An estimated 25,000 shops could close permanently this year in the aftermath of stay-at-home orders that have forced businesses to remain closed for months amid the peak of the coronavirus pandemic, according to a new report published on Tuesday.
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Coresight Research, which predicts global consumer, retail and technology trends, estimates that the U.S. retail industry will see between 20,000 and 25,000 store closures in 2020.
The midpoint -- 22,500 -- represents a significant uplift from the previous estimate of up to 15,000 closures, as the retail industry had already been shifting to online sales before the public health crisis.
Approximately 50-60 percent of those closures will be mall-based, as the pandemic prompts "an overdue rationalization of mall space," according to the research firm.
Starbucks plans to move most of its mall locations to buildings suitable to offer drive-thru service, as more Americans are inclined to choose takeout options in a post-pandemic landscape. The decision announced in May was already in the works before the pandemic, as fewer shoppers were visiting malls, instead opting for e-commerce.
"Our digital leadership and ability to transform lower-performing locations and formats to successful new store formats (i.e., relocate Starbucks stores from low-traffic malls to new, thriving Starbucks locations that combine the third place with drive-thrus) are unique strengths we will lean into in the coming months," CEO Kevin Johnson said in a statement, referring to the chain's "third place" strategy of giving consumers a place outside of work and home.
"The plans we had for this broader store transformation over a three- to five-year period will now occur over the next 12 to 18 months," Johnson said, according to Restaurant Business.
Though 80 percent of Starbucks stores nationwide already had a drive-thru option, the Seattle based coffee chain was known as a place where business people and students alike would sit for hours sipping coffee while accessing WiFi.
As coronavirus restrictions still limit indoor dining in most states, the company also plans to open more mobile pick-up stores. Though some drive-thru locations remained open during the pandemic, the company expects 90 percent of its stores to reopen in June, mostly offering curbside pickup or delivery.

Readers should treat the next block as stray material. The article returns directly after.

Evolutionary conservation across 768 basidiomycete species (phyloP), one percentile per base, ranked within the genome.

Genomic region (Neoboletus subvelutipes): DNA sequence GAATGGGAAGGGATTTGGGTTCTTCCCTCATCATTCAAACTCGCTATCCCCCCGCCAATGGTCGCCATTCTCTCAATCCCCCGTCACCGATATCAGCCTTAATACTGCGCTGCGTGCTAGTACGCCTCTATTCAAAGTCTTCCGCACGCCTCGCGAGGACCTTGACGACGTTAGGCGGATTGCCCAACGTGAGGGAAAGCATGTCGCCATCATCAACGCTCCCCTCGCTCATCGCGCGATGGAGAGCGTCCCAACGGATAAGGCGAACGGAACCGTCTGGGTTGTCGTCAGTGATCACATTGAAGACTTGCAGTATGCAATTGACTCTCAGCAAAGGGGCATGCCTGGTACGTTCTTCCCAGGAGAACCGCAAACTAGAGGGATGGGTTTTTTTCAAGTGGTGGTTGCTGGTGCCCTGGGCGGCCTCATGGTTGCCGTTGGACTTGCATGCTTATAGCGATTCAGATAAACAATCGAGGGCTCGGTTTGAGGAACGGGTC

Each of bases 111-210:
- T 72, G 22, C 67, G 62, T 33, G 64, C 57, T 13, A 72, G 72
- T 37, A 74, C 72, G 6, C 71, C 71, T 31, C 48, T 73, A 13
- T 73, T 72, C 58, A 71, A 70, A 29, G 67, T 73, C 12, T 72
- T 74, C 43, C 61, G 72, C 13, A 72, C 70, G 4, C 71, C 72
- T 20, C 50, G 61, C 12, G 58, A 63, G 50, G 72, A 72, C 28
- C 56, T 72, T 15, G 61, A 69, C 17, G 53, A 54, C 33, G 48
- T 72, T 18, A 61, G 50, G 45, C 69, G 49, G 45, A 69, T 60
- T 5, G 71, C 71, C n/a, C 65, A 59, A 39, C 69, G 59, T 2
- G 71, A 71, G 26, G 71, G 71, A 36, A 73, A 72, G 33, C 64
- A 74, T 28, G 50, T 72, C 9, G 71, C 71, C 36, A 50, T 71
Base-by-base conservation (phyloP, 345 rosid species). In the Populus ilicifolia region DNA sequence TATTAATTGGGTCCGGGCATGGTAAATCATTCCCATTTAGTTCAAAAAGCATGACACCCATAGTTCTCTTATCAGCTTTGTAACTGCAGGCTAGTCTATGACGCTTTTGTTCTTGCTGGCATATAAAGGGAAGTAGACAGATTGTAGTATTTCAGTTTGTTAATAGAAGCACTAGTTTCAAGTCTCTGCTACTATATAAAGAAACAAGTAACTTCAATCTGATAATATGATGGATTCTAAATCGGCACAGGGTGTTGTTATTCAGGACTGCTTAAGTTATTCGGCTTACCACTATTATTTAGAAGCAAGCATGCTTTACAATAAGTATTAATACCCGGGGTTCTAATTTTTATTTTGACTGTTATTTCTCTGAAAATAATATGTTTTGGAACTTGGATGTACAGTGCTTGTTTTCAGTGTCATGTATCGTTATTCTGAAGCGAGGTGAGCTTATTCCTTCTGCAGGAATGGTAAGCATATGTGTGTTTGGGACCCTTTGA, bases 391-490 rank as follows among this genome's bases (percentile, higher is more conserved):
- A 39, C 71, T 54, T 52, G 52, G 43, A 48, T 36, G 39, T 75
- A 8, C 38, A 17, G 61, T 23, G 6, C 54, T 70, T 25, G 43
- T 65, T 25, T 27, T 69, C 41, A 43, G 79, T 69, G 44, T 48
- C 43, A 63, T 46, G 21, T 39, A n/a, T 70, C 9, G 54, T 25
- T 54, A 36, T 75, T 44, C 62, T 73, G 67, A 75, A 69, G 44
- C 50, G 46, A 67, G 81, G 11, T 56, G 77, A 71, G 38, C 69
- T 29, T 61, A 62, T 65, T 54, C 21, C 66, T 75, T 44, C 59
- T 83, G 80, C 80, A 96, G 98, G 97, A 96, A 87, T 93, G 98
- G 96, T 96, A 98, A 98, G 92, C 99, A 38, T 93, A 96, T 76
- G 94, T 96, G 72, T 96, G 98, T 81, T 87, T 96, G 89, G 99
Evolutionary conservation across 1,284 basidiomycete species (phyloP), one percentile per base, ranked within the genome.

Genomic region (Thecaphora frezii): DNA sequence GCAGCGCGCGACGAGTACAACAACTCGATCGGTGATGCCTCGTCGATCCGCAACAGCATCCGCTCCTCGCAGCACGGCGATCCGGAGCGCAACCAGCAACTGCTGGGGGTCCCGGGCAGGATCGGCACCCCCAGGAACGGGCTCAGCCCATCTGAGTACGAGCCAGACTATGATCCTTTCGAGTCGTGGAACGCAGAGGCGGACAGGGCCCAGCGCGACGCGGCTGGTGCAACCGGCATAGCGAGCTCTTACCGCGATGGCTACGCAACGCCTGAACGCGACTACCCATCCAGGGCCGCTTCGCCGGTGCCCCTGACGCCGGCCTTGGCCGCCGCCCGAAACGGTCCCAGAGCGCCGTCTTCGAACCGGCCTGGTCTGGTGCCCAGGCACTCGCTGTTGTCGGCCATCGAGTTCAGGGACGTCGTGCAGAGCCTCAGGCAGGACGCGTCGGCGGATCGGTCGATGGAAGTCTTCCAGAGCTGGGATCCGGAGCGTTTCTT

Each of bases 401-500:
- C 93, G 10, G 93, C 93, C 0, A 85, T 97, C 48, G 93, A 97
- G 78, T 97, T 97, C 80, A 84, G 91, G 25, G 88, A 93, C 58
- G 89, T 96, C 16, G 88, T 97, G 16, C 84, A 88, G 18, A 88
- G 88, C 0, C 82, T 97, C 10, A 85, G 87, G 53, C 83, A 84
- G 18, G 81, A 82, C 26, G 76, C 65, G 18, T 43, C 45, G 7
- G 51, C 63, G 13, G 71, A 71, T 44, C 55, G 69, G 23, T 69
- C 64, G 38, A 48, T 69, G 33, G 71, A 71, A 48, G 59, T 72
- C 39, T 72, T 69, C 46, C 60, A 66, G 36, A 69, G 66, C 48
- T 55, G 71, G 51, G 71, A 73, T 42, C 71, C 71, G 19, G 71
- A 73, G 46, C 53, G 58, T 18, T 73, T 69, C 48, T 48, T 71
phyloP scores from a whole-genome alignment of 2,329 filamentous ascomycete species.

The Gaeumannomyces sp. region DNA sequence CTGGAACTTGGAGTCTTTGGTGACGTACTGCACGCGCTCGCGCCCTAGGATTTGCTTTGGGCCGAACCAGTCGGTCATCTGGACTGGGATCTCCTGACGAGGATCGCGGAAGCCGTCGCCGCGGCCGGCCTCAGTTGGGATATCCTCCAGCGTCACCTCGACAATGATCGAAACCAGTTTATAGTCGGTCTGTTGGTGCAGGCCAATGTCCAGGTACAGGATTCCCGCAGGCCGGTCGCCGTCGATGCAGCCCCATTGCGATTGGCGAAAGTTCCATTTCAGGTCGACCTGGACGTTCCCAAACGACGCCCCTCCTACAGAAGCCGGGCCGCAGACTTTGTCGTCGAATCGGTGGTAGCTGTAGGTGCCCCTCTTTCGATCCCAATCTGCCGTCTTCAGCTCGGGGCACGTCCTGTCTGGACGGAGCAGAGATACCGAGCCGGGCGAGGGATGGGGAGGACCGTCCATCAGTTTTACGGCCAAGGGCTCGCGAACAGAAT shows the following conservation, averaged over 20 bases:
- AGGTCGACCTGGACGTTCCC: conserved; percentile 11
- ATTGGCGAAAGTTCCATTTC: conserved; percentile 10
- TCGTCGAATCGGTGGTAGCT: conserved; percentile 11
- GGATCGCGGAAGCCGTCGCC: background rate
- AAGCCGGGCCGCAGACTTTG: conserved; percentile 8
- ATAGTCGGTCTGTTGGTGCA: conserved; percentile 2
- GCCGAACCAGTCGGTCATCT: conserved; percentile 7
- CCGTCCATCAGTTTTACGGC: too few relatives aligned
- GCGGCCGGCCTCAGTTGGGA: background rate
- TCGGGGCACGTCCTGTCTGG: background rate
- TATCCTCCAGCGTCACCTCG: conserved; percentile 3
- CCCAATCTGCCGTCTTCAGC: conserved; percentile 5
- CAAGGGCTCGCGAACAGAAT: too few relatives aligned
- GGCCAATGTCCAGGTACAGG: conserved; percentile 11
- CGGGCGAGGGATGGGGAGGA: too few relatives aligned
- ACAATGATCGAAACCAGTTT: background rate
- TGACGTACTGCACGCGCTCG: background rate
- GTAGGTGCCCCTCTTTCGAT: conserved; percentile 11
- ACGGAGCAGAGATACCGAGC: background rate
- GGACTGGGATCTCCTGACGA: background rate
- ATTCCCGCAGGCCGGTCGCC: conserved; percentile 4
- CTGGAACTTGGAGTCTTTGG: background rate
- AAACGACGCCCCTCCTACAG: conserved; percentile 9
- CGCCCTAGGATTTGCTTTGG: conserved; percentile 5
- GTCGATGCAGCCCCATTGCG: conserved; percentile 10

Earlier this month, the nation's biggest mall owner announced it was backing out of a $3.6 billion deal to buy a major rival as the coronavirus pandemic shakes the retail industry.
Simon Property Group said it would buy Taubman in early February, just weeks before the Centers for Disease Control and Prevention announced that a California man was being treated for coronavirus, the first known case in the U.S.
In March, clothing stores and malls were ordered to close. The plunge in sales for retailers since then has been unprecedented, particularly for those with a heavy presence in malls. J.C. Penney, Neiman Marcus and J.Crew have all filed for bankruptcy protection this year.
By June 10, Simon said that Taubman has been "disproportionately" affected by the COVID-19 pandemic because many of its properties are indoors, have high-end stores and are in or near big cities.
The coronavirus has delivered a devastating blow to stores with a big mall footprint. In malls that have reopened, drinking fountains are disabled or taped off, play areas for kids are closed, and sitting in a food court is done at a distance from other humans.
Retail consultant Jan Rogers Kniffen believes that half of the 1,000 malls in the U.S. will either close or be unrecognizable in two years. Before the pandemic, he expected only 300 to close, and that decline would take place over a decade.
The Associated Press contributed to this report.